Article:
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Reciprocal induction of IL-10 and IL-12 from macrophages by low-density lipoprotein and its oxidized forms.
Cell Immunol. 2001 Oct 10; 213(1):45-51.CI

Abstract

Atherosclerosis is a chronic inflammatory disease. Several lines of evidence indicate that altered or modified lipoproteins contribute to plaque formation and lesion progression in atherogenesis. In this study we examined if lipoproteins and their oxidized forms can exert an immunomodulatory effect, thereby potentially influencing atherogenesis. We demonstrate that LDL, upon binding to its receptor, induces interleukin (IL)-10 production from macrophages and biases naive T cells to become Th2-like. In contrast, oxLDL induces IL-12 from macrophages and accordingly favors differentiation of naive T cells along a Th1 pathway. IL-10 is a potent anti-inflammatory cytokine with a number of potential effects that could dampen inflammation at sites of vascular wall damage, including downregulation of MHC and adhesion molecules and biasing of adaptive immune responses toward the anti-inflammatory, humoral immune-promoting Th2 T cell subset. These studies assign a new immunomodulatory role to LDLs and offer a potential means to upregulate IL-10 production and prevent arterial inflammation.

Authors+Show Affiliations

Department of Microbiology and Immunology, Temple University School of Medicine, Philadelphia, Pennsylvania 19140, USA.No affiliation info availableNo affiliation info available

Pub Type(s)

Journal Article
Research Support, Non-U.S. Gov't

Language

eng

PubMed ID

11747355

Citation

Varadhachary, A S., et al. "Reciprocal Induction of IL-10 and IL-12 From Macrophages By Low-density Lipoprotein and Its Oxidized Forms." Cellular Immunology, vol. 213, no. 1, 2001, pp. 45-51.
Varadhachary AS, Monestier M, Salgame P. Reciprocal induction of IL-10 and IL-12 from macrophages by low-density lipoprotein and its oxidized forms. Cell Immunol. 2001;213(1):45-51.
Varadhachary, A. S., Monestier, M., & Salgame, P. (2001). Reciprocal induction of IL-10 and IL-12 from macrophages by low-density lipoprotein and its oxidized forms. Cellular Immunology, 213(1), 45-51.
Varadhachary AS, Monestier M, Salgame P. Reciprocal Induction of IL-10 and IL-12 From Macrophages By Low-density Lipoprotein and Its Oxidized Forms. Cell Immunol. 2001 Oct 10;213(1):45-51. PubMed PMID: 11747355.
* Article titles in AMA citation format should be in sentence-case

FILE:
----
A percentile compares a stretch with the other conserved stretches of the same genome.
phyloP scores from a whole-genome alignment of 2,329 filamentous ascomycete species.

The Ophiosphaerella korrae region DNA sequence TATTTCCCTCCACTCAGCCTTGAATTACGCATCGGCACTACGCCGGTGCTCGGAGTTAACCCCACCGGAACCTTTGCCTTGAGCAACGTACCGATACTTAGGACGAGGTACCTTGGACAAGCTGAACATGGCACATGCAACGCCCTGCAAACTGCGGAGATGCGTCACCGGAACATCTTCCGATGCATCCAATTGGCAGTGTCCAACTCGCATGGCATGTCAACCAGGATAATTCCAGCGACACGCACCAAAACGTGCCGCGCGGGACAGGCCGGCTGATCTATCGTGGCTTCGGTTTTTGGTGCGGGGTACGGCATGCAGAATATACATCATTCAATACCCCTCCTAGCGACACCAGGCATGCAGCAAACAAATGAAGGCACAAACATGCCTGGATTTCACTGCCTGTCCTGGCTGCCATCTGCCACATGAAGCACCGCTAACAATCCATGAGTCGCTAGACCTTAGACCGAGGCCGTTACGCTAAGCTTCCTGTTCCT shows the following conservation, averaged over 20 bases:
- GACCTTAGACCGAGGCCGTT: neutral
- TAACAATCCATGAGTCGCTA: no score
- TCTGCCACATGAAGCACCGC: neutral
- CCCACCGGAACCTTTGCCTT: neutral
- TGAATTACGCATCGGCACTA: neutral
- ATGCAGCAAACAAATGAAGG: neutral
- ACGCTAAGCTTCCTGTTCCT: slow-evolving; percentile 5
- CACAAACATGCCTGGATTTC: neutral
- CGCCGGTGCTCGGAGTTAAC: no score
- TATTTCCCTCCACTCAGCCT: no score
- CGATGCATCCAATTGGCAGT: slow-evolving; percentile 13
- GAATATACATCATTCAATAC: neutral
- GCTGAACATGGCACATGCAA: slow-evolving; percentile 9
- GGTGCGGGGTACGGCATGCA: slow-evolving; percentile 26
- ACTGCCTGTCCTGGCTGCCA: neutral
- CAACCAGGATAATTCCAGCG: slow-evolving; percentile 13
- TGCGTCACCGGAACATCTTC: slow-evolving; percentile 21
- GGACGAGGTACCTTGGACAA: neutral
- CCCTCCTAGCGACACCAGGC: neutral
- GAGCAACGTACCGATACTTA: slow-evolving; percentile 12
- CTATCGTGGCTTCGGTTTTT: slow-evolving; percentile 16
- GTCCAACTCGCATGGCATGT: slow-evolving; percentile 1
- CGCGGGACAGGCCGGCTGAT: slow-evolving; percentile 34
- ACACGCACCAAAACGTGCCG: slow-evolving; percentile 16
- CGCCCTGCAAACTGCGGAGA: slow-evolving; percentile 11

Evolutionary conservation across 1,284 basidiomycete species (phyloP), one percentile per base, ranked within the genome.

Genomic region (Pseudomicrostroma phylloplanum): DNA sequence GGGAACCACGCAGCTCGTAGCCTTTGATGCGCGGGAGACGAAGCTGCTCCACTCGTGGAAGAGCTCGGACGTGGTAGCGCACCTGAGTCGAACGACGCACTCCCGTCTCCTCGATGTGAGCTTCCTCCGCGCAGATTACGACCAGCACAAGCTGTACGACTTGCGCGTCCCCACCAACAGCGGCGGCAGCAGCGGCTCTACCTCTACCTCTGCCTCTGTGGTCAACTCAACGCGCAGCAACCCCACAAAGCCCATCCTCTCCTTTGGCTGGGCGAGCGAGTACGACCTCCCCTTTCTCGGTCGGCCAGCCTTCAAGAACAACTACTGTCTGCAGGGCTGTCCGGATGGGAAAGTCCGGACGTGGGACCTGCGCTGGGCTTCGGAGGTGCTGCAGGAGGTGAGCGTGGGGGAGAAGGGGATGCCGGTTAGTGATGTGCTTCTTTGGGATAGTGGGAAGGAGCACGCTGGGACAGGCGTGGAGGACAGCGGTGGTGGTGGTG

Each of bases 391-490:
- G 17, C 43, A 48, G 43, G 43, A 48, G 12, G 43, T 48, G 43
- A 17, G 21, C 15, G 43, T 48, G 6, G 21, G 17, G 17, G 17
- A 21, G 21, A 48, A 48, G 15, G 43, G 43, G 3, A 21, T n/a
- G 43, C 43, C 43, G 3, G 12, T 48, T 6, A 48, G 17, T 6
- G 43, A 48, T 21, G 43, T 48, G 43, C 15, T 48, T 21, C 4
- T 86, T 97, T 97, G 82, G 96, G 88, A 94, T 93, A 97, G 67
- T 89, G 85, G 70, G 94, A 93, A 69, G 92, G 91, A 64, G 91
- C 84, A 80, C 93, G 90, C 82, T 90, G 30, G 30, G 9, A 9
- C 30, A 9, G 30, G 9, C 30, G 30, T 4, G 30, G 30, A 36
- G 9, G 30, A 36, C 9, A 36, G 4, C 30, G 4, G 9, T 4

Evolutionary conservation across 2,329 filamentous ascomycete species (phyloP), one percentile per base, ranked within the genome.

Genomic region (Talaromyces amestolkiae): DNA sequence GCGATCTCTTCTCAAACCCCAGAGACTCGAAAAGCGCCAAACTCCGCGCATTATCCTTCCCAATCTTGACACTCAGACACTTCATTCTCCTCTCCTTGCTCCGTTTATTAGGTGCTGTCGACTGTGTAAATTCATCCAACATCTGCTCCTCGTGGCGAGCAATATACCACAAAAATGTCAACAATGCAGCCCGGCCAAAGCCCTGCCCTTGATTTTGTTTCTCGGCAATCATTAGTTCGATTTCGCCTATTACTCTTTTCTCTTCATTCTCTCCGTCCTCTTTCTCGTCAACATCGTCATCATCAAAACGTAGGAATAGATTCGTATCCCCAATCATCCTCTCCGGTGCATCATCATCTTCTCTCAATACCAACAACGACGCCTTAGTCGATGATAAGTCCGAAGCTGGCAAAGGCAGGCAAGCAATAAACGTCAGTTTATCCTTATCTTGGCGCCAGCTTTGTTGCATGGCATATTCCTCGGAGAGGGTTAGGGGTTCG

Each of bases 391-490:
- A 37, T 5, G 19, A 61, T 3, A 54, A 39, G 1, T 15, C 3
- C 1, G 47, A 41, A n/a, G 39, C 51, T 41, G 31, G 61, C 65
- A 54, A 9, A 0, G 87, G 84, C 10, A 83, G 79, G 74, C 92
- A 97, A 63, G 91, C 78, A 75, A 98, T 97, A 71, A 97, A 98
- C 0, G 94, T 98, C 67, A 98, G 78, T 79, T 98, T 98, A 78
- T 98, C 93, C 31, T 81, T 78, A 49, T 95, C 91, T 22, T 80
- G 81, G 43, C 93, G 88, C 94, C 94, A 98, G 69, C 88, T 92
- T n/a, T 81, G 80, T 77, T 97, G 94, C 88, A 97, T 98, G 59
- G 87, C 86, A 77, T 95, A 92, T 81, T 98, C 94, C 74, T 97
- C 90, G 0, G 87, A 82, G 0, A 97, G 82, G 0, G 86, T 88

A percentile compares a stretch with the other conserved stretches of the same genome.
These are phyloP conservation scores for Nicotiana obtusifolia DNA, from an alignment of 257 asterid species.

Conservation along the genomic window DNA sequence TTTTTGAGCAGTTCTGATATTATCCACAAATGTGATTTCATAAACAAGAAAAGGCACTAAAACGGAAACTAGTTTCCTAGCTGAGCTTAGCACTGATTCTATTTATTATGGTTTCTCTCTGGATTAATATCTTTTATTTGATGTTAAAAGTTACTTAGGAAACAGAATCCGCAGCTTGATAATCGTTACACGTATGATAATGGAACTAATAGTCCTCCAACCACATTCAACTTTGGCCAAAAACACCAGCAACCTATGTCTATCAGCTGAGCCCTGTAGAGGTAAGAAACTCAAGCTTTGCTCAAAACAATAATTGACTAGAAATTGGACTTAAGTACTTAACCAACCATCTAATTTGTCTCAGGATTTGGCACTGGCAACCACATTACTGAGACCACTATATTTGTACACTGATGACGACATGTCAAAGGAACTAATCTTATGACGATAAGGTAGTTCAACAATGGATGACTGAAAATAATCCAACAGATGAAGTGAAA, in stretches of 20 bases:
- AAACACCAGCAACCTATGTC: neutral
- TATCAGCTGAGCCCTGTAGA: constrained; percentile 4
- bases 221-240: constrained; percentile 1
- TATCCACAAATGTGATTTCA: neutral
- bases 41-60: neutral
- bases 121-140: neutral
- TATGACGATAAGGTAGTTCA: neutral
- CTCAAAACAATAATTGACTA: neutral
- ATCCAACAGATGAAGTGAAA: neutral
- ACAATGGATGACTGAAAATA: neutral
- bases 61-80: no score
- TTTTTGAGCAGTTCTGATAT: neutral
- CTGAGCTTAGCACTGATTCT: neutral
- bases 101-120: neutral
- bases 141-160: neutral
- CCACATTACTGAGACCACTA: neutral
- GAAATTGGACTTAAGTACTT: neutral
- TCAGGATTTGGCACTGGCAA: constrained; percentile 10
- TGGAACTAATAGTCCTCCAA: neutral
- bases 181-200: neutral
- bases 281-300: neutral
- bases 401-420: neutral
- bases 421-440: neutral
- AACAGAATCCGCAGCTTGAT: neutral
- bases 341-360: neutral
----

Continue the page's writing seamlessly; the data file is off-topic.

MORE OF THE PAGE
TY - JOUR T1 - Reciprocal induction of IL-10 and IL-12 from macrophages by low-density lipoprotein and its oxidized forms. AU - Varadhachary,A S, AU - Monestier,M, AU - Salgame,P, PY - 2001/12/19/pubmed PY - 2002/2/9/medline PY - 2001/12/19/entrez SP - 45 EP - 51 JF - Cellular immunology JO - Cell Immunol VL - 213 IS - 1 N2 - Atherosclerosis is a chronic inflammatory disease. Several lines of evidence indicate that altered or modified lipoproteins contribute to plaque formation and lesion progression in atherogenesis. In this study we examined if lipoproteins and their oxidized forms can exert an immunomodulatory effect, thereby potentially influencing atherogenesis. We demonstrate that LDL, upon binding to its receptor, induces interleukin (IL)-10 production from macrophages and biases naive T cells to become Th2-like. In contrast, oxLDL induces IL-12 from macrophages and accordingly favors differentiation of naive T cells along a Th1 pathway. IL-10 is a potent anti-inflammatory cytokine with a number of potential effects that could dampen inflammation at sites of vascular wall damage, including downregulation of MHC and adhesion molecules and biasing of adaptive immune responses toward the anti-inflammatory, humoral immune-promoting Th2 T cell subset. These studies assign a new immunomodulatory role to LDLs and offer a potential means to upregulate IL-10 production and prevent arterial inflammation. SN - 0008-8749 UR - https://www.unboundmedicine.com/medline/citation/11747355/Reciprocal_induction_of_IL_10_and_IL_12_from_macrophages_by_low_density_lipoprotein_and_its_oxidized_forms_ L2 - https://linkinghub.elsevier.com/retrieve/pii/S0008-8749(01)91855-6 DB - PRIME DP - Unbound Medicine ER -